Exploratory testing is a useful approach, used in software testing that is about exploring - finding out about the software, what it does, what it doesn’t do, what works and what doesn’t work. The tester is required to make decisions about what to test next and where to spend a specified amount of time. Exploratory testing is most useful when there are unclear requirements (e.g. early in an agile sprint) or where you want to find the unknown issues that have not been uncovered by more formal testing methods.
The planning involves the creation of a test charter, a short declaration of the scope of a short (1 to 2 hour) time-boxed test effort, the objectives and possible approaches to be used. Exploratory testing is often called ‘session-based testing’ because it involves a time-boxed session.
One of the key features of exploratory testing is that the test design and test execution activities are performed in parallel typically without formally documenting the test conditions, test cases or test scripts.
SpiraPlan lets you create an empty test case with the special type ‘exploratory’ and then during execution, you are free to edit, delete and add test steps at the same time as execution.
The drag-and drop editing lets you reorder the test case actions “on the fly” while entering the actual result and other notes and observations that you found during testing. Test logging is undertaken as test execution is performed, documenting the key aspects of what is tested, any defects found and any thoughts about possible further testing.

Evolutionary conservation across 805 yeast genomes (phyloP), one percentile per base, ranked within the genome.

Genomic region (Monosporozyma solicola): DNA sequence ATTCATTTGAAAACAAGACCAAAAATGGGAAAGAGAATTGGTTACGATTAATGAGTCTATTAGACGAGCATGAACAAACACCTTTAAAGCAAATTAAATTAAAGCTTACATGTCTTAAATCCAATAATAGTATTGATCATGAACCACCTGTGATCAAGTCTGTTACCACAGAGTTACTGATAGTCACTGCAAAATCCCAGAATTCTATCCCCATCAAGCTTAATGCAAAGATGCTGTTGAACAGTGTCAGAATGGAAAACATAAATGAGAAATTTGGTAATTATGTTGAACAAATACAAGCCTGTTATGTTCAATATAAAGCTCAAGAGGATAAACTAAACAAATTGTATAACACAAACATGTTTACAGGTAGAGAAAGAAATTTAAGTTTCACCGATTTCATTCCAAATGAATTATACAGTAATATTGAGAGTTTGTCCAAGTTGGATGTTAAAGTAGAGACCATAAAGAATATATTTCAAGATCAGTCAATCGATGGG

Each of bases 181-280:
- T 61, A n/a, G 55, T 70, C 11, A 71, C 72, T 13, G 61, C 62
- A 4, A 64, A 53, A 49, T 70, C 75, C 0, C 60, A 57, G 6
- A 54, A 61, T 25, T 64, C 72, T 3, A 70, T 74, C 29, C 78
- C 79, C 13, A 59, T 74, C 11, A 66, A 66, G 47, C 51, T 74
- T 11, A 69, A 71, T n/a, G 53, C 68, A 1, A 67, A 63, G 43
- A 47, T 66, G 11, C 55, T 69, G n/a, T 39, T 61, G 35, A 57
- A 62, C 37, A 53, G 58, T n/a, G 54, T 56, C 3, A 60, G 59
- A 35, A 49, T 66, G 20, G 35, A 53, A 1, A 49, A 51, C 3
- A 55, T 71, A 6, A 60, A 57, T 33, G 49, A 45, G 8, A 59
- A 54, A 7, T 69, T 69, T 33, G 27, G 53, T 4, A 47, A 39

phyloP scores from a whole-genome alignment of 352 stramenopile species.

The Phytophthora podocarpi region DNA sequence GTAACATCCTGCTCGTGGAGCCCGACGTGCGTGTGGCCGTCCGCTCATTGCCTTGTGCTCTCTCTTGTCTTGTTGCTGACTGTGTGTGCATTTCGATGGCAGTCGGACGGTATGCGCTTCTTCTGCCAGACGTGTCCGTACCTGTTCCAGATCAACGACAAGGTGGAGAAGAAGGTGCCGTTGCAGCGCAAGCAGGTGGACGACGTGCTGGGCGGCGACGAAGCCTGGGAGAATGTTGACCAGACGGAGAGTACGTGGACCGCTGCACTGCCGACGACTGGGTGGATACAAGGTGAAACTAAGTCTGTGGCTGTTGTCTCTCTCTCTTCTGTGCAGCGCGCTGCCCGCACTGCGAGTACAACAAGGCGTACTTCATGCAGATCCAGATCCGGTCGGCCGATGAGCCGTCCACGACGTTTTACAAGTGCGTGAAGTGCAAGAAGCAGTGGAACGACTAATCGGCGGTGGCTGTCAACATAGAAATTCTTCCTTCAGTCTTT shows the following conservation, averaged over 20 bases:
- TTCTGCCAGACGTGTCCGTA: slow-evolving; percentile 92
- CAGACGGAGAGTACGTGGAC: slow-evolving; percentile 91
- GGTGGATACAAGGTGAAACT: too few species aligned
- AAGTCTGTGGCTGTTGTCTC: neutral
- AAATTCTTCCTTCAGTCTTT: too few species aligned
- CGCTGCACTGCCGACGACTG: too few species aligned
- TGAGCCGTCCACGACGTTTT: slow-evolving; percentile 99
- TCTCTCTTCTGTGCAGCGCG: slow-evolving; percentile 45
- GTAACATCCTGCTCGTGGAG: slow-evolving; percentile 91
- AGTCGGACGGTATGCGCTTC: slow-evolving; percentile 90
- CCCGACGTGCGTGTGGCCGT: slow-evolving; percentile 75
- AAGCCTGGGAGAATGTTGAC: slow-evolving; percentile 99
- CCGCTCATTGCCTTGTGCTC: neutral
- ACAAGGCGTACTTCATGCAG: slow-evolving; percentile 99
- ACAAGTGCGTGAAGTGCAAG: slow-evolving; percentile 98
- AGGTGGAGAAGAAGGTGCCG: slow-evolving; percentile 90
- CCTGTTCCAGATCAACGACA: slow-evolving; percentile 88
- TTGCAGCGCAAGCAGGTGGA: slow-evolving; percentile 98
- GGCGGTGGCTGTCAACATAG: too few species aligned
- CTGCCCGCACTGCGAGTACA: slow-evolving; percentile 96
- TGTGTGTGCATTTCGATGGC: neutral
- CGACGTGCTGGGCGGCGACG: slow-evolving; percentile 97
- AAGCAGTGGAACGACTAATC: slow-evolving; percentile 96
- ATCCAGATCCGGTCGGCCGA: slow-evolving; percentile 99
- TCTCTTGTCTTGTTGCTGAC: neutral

When a traditional test case fails, you normally want to log a defect/bug, linked to the test result. This makes sense for scripted tests because a failure means that the system does not work as designed, which is clearly an issue. However, in the early stages of a new agile Sprint, the requirements may still be evolving and therefore it may not be apparent what "working as designed" even means. So instead of logging a bug, the new exploratory mode will let you log a project Task instead, linked to the original requirement.
That allows the developers to manage their workload and communicate back to the tester when they are completed developing that unclear feature and the tester can try testing it again.
In addition to the exploratory testing mode within SpiraPlan itself, there is a free SpiraPlan addon that lets you record your web testing activities directly inside the Chrome browser:
Exploratory testing can be pretty fast if everything works. Testers often need a way to record their actual flow through the application being tested. If they find bugs or issues, the tester needs to be able to accurately record how to reproduce the problem for the developers.
Our Chrome extension helps the tester by tracking exactly what they are doing during the exploratory testing session and storing the sequence of steps to help them find out exactly which ones caused the bug.
Finally, once they have identified the important steps and actions, they can file this within SpiraPlan as a new issue report or test result.